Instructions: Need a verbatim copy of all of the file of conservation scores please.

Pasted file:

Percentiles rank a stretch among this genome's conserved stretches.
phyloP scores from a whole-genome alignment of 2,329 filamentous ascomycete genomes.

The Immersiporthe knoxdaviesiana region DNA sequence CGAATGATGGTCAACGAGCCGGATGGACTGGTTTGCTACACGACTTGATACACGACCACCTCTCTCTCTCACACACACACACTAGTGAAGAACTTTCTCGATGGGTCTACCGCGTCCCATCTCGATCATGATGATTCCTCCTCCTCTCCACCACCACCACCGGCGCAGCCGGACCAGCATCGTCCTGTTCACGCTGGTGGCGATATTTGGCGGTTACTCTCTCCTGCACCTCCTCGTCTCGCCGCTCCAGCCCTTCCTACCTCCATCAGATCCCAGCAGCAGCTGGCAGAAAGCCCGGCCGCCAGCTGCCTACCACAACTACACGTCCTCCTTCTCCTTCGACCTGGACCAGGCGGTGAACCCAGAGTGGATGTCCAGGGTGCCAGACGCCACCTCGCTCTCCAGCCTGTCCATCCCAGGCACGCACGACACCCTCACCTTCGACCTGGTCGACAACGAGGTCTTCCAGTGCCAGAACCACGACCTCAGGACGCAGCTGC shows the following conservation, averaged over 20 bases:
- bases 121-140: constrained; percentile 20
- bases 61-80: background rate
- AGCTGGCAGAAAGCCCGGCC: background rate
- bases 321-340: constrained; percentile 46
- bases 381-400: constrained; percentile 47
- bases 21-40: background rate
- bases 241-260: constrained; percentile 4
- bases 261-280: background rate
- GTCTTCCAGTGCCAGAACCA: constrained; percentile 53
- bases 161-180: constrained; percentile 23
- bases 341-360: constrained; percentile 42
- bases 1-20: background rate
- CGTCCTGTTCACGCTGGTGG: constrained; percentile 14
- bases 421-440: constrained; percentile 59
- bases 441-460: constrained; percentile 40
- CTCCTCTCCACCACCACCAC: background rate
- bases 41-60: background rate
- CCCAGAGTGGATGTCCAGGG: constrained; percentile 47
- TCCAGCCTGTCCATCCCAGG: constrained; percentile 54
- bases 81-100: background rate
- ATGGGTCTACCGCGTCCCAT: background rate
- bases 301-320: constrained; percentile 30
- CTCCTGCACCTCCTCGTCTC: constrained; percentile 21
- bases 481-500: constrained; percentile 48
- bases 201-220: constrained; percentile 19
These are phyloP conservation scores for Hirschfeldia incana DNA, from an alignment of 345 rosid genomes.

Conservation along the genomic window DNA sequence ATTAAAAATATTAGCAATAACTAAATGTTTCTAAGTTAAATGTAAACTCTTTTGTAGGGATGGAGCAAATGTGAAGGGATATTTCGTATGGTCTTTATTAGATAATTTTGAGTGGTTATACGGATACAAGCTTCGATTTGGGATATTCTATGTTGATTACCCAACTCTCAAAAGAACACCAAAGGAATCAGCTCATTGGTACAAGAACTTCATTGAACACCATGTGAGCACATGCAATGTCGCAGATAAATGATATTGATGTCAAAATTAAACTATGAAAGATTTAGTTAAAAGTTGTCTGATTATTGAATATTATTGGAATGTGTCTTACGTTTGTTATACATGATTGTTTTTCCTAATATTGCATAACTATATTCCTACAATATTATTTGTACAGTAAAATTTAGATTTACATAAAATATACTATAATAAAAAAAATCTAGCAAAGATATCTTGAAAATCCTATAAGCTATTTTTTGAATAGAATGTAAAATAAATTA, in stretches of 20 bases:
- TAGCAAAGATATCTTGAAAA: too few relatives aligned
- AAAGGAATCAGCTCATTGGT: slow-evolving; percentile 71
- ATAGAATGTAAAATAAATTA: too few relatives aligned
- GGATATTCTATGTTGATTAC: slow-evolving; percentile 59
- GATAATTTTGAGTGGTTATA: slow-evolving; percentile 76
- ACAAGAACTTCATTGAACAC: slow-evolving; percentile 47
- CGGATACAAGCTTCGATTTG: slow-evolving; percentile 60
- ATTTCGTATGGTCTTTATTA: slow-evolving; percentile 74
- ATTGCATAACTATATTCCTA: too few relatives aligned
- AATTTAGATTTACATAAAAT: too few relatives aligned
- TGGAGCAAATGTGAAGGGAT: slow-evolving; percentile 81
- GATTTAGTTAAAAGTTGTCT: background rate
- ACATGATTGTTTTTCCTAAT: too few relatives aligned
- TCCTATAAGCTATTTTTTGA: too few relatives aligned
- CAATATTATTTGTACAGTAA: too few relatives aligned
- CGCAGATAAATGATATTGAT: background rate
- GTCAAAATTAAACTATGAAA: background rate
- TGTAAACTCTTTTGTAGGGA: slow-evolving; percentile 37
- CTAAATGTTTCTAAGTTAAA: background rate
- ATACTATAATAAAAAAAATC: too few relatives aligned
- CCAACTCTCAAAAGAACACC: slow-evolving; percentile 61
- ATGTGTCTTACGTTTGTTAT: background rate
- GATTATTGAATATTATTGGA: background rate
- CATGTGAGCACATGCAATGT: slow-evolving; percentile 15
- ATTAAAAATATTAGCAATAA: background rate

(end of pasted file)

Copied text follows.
Percentiles rank a stretch among this genome's conserved stretches.
phyloP scores from a whole-genome alignment of 2,329 filamentous ascomycete genomes.

The Immersiporthe knoxdaviesiana region DNA sequence CGAATGATGGTCAACGAGCCGGATGGACTGGTTTGCTACACGACTTGATACACGACCACCTCTCTCTCTCACACACACACACTAGTGAAGAACTTTCTCGATGGGTCTACCGCGTCCCATCTCGATCATGATGATTCCTCCTCCTCTCCACCACCACCACCGGCGCAGCCGGACCAGCATCGTCCTGTTCACGCTGGTGGCGATATTTGGCGGTTACTCTCTCCTGCACCTCCTCGTCTCGCCGCTCCAGCCCTTCCTACCTCCATCAGATCCCAGCAGCAGCTGGCAGAAAGCCCGGCCGCCAGCTGCCTACCACAACTACACGTCCTCCTTCTCCTTCGACCTGGACCAGGCGGTGAACCCAGAGTGGATGTCCAGGGTGCCAGACGCCACCTCGCTCTCCAGCCTGTCCATCCCAGGCACGCACGACACCCTCACCTTCGACCTGGTCGACAACGAGGTCTTCCAGTGCCAGAACCACGACCTCAGGACGCAGCTGC shows the following conservation, averaged over 20 bases:
- bases 121-140: constrained; percentile 20
- bases 61-80: background rate
- AGCTGGCAGAAAGCCCGGCC: background rate
- bases 321-340: constrained; percentile 46
- bases 381-400: constrained; percentile 47
- bases 21-40: background rate
- bases 241-260: constrained; percentile 4
- bases 261-280: background rate
- GTCTTCCAGTGCCAGAACCA: constrained; percentile 53
- bases 161-180: constrained; percentile 23
- bases 341-360: constrained; percentile 42
- bases 1-20: background rate
- CGTCCTGTTCACGCTGGTGG: constrained; percentile 14
- bases 421-440: constrained; percentile 59
- bases 441-460: constrained; percentile 40
- CTCCTCTCCACCACCACCAC: background rate
- bases 41-60: background rate
- CCCAGAGTGGATGTCCAGGG: constrained; percentile 47
- TCCAGCCTGTCCATCCCAGG: constrained; percentile 54
- bases 81-100: background rate
- ATGGGTCTACCGCGTCCCAT: background rate
- bases 301-320: constrained; percentile 30
- CTCCTGCACCTCCTCGTCTC: constrained; percentile 21
- bases 481-500: constrained; percentile 48
- bases 201-220: constrained; percentile 19
These are phyloP conservation scores for Hirschfeldia incana DNA, from an alignment of 345 rosid genomes.

Conservation along the genomic window DNA sequence ATTAAAAATATTAGCAATAACTAAATGTTTCTAAGTTAAATGTAAACTCTTTTGTAGGGATGGAGCAAATGTGAAGGGATATTTCGTATGGTCTTTATTAGATAATTTTGAGTGGTTATACGGATACAAGCTTCGATTTGGGATATTCTATGTTGATTACCCAACTCTCAAAAGAACACCAAAGGAATCAGCTCATTGGTACAAGAACTTCATTGAACACCATGTGAGCACATGCAATGTCGCAGATAAATGATATTGATGTCAAAATTAAACTATGAAAGATTTAGTTAAAAGTTGTCTGATTATTGAATATTATTGGAATGTGTCTTACGTTTGTTATACATGATTGTTTTTCCTAATATTGCATAACTATATTCCTACAATATTATTTGTACAGTAAAATTTAGATTTACATAAAATATACTATAATAAAAAAAATCTAGCAAAGATATCTTGAAAATCCTATAAGCTATTTTTTGAATAGAATGTAAAATAAATTA, in stretches of 20 bases:
- TAGCAAAGATATCTTGAAAA: too few relatives aligned
- AAAGGAATCAGCTCATTGGT: slow-evolving; percentile 71
- ATAGAATGTAAAATAAATTA: too few relatives aligned
- GGATATTCTATGTTGATTAC: slow-evolving; percentile 59
- GATAATTTTGAGTGGTTATA: slow-evolving; percentile 76
- ACAAGAACTTCATTGAACAC: slow-evolving; percentile 47
- CGGATACAAGCTTCGATTTG: slow-evolving; percentile 60
- ATTTCGTATGGTCTTTATTA: slow-evolving; percentile 74
- ATTGCATAACTATATTCCTA: too few relatives aligned
- AATTTAGATTTACATAAAAT: too few relatives aligned
- TGGAGCAAATGTGAAGGGAT: slow-evolving; percentile 81
- GATTTAGTTAAAAGTTGTCT: background rate
- ACATGATTGTTTTTCCTAAT: too few relatives aligned
- TCCTATAAGCTATTTTTTGA: too few relatives aligned
- CAATATTATTTGTACAGTAA: too few relatives aligned
- CGCAGATAAATGATATTGAT: background rate
- GTCAAAATTAAACTATGAAA: background rate
- TGTAAACTCTTTTGTAGGGA: slow-evolving; percentile 37
- CTAAATGTTTCTAAGTTAAA: background rate
- ATACTATAATAAAAAAAATC: too few relatives aligned
- CCAACTCTCAAAAGAACACC: slow-evolving; percentile 61
- ATGTGTCTTACGTTTGTTAT: background rate
- GATTATTGAATATTATTGGA: background rate
- CATGTGAGCACATGCAATGT: slow-evolving; percentile 15
- ATTAAAAATATTAGCAATAA: background rate